Review: ‘Small Spaces’ by Sarah Epstein

SmallSpaces

I know things aren’t right with me – conjuring up Sparrow today is evidence of that. The worst thing I could do is drag anyone else into my mess, least of all the Fishers. I know I should talk to my parents. I know I need to arrange a session with Dr Ingrid now instead of waiting until June.
I also know I won’t do any of those things.
Instead, I’ll try to figure out how to get a mute girl to talk.

When Natasha Carmody was eight years old she witnessed her gruesome imaginary friend Sparrow lure six-year-old Mallory Fisher away at a carnival. Neither Natasha’s family nor the police believed her, and when Mallory was found seven days later she was mute from the trauma. The Fisher family moved away, and with the help of her stern mother, as well as regular visits to a child psychiatrist, Tash accepted that Sparrow wasn’t real.

Now seventeen, Tash hopes to enter her final year of schooling without incident, so that her parents will see that she is capable of moving away from the seaside town of Port Bellamy, to the city to attend university. Standing in the way of her goal is Rachael, her beautiful and popular former-friend, who was privy to Tash’s childhood secrets. As the final year of school approaches, Tash thinks her greatest fear is for Rachael to use Tash’s secrets as leverage to humiliate and bully her at school. But, the Fisher family return to Port Bellamy, and so does Sparrow. Tash realises that Mallory is the key to unlocking the truth about the dark secret that connects them. Does the gruesome Sparrow exist? Is Tash going mad? Is Tash the gruesome one?

Small Spaces is a stunning, gut-wrenching thriller debut by Sarah Epstein. The first person narrative alternates between ‘now’ and ‘then’ chapters, with the ‘then’ chapters containing transcripts from psychiatrist sessions, as well as newspaper clippings. The novel is cleverly structured, as alternating between past and present not only adds to the suspense of drip-feeding the events surrounding the carnival, but is also atmospheric as it gives a sense of Tash’s increasing anxiety as she struggles to reconcile the past with the present.

A great cast of characters offer moments of tenderness and humour, courtesy of meticulously yet effortlessly crafted character traits and history. Tash is uncomfortable in her own skin, as she muses ‘my haircut is safe, my freckles are obvious and the only hip piece of clothing I own is a vintage E.T t-shirt I found in an op shop. And I don’t even wear it in public because I’m not cool enough to pull it off’. There is an element of tension underlying each of the relationships, ensuring suspicion is maintained throughout. Sadie is Tash’s fearless protector, but has a rebellious streak and confidence that far exceeds Tash’s. Even when they were friends, Tash was intimidated by Rachael, a pretty girl with trendy clothes and plane trips to her grandparents’ house in North Korea. While Tash’s nine year-old brother Tim only plays a minor role in the book, his impact is profound. He is largely oblivious to the family politics, and was too young to remember the events of the carnival. As such, he has been afforded the innocent and carefree childhood Tash never had, which makes Tash protective of him.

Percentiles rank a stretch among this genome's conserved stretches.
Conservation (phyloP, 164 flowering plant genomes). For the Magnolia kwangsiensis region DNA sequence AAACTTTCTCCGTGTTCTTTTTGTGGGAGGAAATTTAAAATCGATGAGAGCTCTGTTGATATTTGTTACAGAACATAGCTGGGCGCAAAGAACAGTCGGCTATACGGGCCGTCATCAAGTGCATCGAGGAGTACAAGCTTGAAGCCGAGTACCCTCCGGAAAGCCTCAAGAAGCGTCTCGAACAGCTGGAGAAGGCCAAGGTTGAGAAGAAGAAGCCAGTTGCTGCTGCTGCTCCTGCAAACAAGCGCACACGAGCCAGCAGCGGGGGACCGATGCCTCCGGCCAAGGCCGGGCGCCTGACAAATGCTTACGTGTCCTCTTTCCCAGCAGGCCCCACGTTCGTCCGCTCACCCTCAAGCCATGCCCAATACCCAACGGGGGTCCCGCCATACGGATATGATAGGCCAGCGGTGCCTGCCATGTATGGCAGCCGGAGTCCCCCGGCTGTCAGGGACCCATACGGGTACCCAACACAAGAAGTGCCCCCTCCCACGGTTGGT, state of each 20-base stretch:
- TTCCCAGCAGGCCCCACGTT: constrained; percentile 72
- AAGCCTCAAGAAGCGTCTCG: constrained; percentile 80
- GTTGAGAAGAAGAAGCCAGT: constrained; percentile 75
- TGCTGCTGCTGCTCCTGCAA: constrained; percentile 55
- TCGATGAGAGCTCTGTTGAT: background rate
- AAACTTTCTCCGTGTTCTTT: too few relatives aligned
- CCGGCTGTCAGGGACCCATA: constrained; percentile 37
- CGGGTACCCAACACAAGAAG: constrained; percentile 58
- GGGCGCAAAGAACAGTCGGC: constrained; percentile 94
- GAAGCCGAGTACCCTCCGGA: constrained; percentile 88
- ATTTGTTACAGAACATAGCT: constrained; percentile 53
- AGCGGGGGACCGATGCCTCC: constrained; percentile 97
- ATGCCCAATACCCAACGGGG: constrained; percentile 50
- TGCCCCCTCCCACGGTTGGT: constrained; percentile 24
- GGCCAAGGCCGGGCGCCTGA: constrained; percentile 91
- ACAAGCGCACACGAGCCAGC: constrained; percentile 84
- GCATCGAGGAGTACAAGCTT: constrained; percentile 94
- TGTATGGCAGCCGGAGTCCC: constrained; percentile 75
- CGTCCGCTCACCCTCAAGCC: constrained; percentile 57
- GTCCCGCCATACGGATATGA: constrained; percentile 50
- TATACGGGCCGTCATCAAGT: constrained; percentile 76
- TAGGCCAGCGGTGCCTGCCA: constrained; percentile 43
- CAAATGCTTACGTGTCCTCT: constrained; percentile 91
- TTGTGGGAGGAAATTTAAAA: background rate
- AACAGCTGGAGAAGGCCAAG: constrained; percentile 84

Small Spaces is a thrilling read with unrelenting suspense. I couldn’t put it down.

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With thanks to Walker Books for providing an advanced reader copy in exchange for an honest review.

Small Spaces will be published on 01 April.

Review: ‘My Sister Rosa’ by Justine Larbalestier

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Rosa is a ticking time bomb.
I don’t think it matters what you call it: psychopathy, sociopathy, antisocial personality disorder, evil or the devil within. What matters is how to prevent the bomb from exploding.

My Sister Rosa is a contemporary psychological thriller by Justine Larbalestier. The YA novel is narrated by 17-year-old Che, who has charged himself with preventing his highly intelligent, Shirley Temple-like 10-year-old sister from hurting anyone. Manipulation and lying became a means for Rosa to explore her sinister tendencies, as she is all too aware of the protection her age and doll-like looks gives her. The parentals, David and Sally, are dismissive of Che’s warnings and accusations in part because they’re preoccupied by their own relationship and hectic business dealings, but also because they believe Rosa is merely a rambunctious 10-year-old girl. When their parents move them overseas yet again, this time to New York City, Che must find a way to contain Rosa in a new environment while also getting some degree of control over his own life.